Liquorice Root Extract

Glycyrrhiza glabra, commonly known as liquorice, is a medicinal herb with long, cylindrical, and branched roots with runners. The dried runners and roots are the parts used as medicines.1

Glycyrrhiza glabra’s natural habitat is Southwest and Central Asia as well as Europe.2

The medicinal use of liquorice dates back several thousand years. Its traditional uses include treating peptic ulcers, asthma, pharyngitis, malaria, abdominal pain, insomnia, and infections.1

The major active component of liquorice root is the triterpenoid saponin glycyrrhizin, which is also known as glycyrrhizic acid or glycyrrhizinic acid. Other active constituents include isoflavonoids (e.g., isoflavonol, glabrol), chalcones, coumarins, sterols, and lignins.1,3

Research shows that liquorice roots have antiviral and antibacterial abilities. Its antiviral properties prevent virus replication, while its antibacterial properties inhibit bacterial function. Liquorice also exhibits antifungal activity.4-7

Antiviral and

Drug resistance and side effects of the currently used drugs in Herpes Simplex Virus 1 (HSV-1) infections have drawn researchers’ attention to herbal plants such as liquorice.8

Studies demonstrate that topical glycyrrhetinic acid and derivatives help reduce the healing time and pain associated with cold sores and genital herpes. Research also suggests that liquorice strengthens the immune system and may even fight off the herpes virus, the virus that causes cold sores. The antiherpetic activity of liquorice root extract may be due to a number of mechanisms such as inhibition of the herpes virus attachment process through direct contact between the virus and the extract.9,10

Glycyrrhizin inactivates HSV-1 irreversibly and stimulates the synthesis and release of interferon. Administration of glycyrrhizin to mice with herpetic encephalitis increased their survival rate on average about 2.5 times, whereas it reduced HSV-1 replication in the brain to 45.6% of the controls. Glycyrrhizin also inhibited the thymolytic and immunosuppressive action of cortisone. Other liquorice components exerted immunomodulatory effects as well.11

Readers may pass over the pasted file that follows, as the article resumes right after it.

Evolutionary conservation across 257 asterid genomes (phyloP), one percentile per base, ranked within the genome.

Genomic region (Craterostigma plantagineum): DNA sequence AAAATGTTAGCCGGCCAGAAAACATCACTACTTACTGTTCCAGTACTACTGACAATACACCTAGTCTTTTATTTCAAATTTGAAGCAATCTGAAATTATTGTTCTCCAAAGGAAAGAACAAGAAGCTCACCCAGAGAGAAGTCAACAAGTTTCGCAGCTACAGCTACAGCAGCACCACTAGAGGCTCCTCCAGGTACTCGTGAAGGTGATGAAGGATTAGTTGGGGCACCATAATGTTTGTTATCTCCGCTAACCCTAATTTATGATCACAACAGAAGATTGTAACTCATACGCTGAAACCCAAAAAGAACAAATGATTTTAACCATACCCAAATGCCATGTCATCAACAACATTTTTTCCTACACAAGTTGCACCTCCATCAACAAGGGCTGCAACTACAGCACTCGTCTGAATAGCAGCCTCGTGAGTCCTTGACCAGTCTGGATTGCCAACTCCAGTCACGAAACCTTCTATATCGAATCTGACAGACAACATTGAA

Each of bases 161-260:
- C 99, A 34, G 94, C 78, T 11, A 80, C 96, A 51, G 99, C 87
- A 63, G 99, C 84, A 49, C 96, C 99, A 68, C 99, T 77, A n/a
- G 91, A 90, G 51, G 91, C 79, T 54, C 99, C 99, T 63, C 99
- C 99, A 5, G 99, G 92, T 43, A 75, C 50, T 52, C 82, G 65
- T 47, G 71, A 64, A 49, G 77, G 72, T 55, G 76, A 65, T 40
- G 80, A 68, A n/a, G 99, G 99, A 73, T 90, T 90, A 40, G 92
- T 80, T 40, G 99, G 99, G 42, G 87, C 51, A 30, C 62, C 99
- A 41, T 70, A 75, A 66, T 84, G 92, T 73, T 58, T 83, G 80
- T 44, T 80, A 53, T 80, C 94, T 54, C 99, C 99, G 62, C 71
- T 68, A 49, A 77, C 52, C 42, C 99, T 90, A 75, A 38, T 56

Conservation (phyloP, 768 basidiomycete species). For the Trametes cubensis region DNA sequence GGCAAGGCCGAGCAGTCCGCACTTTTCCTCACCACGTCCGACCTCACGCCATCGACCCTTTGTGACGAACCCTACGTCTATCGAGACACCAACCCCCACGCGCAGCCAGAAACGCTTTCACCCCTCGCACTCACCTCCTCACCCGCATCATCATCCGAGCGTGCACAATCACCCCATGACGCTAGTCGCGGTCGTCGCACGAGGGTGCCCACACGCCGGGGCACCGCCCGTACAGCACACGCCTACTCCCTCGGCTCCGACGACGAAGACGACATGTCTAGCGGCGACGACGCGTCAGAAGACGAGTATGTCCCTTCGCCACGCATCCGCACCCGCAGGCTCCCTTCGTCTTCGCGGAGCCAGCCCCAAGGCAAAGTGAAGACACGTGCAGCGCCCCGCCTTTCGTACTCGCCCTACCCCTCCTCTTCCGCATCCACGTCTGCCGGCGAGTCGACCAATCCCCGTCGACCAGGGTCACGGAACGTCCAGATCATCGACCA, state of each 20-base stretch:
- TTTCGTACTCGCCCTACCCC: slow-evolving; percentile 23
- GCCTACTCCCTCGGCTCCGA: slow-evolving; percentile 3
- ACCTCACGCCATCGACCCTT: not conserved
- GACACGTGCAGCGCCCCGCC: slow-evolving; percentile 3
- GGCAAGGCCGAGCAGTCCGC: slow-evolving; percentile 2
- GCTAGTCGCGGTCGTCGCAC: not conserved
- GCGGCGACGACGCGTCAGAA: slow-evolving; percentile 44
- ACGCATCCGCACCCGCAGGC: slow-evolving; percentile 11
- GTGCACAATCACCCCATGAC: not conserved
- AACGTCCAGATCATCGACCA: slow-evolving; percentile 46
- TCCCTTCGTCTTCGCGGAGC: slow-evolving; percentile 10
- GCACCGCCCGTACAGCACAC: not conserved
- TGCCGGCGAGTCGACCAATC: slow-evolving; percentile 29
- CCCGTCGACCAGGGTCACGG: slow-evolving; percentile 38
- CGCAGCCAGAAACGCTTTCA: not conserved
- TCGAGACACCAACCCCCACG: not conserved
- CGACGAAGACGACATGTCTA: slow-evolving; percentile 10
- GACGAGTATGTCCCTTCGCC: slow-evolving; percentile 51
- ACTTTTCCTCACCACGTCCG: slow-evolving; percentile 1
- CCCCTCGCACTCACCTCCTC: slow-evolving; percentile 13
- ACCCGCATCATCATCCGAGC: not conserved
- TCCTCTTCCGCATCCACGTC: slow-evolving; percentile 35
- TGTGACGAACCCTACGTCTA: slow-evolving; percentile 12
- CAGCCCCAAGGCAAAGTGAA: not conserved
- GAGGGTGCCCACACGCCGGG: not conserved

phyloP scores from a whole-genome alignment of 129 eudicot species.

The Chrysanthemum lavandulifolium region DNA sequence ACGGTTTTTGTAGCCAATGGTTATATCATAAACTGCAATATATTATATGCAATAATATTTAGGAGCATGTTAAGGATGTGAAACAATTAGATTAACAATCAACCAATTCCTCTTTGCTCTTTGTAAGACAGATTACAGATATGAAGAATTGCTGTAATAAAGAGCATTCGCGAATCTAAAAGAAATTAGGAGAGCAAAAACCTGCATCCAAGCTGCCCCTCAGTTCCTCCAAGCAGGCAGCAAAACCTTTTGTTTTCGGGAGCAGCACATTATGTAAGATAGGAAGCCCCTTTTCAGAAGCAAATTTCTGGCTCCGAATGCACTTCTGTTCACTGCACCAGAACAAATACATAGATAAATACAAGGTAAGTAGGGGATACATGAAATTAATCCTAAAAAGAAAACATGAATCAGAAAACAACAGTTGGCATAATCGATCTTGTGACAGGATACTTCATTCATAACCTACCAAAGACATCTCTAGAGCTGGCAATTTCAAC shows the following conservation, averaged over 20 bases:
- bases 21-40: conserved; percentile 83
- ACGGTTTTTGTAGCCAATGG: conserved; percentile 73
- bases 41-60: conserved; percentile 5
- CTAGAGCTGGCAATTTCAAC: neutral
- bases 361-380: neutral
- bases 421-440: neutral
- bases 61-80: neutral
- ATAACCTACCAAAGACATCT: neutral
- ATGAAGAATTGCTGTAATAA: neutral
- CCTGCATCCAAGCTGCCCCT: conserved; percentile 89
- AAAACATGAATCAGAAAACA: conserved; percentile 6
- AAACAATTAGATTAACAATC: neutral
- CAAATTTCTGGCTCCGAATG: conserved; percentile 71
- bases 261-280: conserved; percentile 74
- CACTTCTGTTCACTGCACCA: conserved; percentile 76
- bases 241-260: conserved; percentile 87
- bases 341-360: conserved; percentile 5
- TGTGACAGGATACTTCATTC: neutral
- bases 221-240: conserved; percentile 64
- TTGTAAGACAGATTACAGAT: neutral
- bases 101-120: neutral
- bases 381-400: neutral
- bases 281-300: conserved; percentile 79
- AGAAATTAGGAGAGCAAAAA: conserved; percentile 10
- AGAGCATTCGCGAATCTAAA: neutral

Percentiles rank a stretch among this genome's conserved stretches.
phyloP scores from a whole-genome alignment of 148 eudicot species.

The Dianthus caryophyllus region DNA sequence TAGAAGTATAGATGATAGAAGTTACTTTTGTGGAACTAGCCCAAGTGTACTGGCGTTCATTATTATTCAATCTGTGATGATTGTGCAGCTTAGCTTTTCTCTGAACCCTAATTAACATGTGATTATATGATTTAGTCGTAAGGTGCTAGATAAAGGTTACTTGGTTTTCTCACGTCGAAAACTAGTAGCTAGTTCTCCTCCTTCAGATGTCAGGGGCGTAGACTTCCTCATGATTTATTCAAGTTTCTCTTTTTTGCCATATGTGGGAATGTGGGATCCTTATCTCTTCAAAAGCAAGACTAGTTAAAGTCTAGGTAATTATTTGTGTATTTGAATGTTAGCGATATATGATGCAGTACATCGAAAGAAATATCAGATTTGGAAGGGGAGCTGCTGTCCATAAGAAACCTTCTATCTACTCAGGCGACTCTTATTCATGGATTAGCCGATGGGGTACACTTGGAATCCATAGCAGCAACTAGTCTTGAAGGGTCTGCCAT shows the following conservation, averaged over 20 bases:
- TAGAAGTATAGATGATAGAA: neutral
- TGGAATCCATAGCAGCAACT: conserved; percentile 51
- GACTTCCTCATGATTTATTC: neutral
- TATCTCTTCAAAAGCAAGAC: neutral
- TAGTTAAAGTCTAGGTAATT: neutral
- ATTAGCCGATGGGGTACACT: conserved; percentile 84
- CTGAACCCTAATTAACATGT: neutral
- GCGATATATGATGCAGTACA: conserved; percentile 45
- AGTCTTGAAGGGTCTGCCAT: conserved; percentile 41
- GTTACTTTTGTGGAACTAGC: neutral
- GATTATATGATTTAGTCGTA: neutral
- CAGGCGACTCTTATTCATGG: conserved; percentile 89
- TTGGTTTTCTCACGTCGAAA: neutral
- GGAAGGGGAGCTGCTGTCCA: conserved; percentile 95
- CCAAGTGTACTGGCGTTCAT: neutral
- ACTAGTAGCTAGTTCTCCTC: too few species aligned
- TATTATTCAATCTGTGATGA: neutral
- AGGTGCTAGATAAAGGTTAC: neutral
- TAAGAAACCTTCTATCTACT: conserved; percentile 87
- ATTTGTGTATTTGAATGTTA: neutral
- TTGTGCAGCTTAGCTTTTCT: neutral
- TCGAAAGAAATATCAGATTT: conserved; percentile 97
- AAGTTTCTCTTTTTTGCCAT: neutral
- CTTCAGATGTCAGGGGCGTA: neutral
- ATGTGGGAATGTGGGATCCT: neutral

Glycyrrhiza has significant anti-inflammatory and antiallergic activity. Much of glycyrrhiza’s anti-inflammatory activity is due to its cortisol-like effects.12,13

Another important use of glycyrrhizic acid is in the inflammatory skin diseases atopic dermatitis. Glycyrrhizic acid inhibited the release of the cytokines interleukins in a mice model of atopic dermatitis. By inhibiting the inflammatory factor HMGB1 (High-Mobility Group protein B1), glycyrrhizic acid improves the symptoms of atopic dermatitis. Glycyrrhizic acid sequesters HMGB1 and regulates the production of inflammatory cytokines, which, in turn, prevents contact dermatitis.14,15

Glycyrrhetinic acid exerts an effect similar to that of topical hydrocortisone in the treatment of eczema, contact and allergic dermatitis, and psoriasis. In many studies, glycyrrhetinic acid was found to be superior to topical cortisone, especially in chronic cases.16,17

Skin disorders such as age spots, melasma, and sites of actinic damage can develop due to the accumulation of melanin. Glabrene and isoliquiritigenin, found in glycyrrhiza, can inhibit tyrosinase, a key enzyme in melanin biosynthesis.18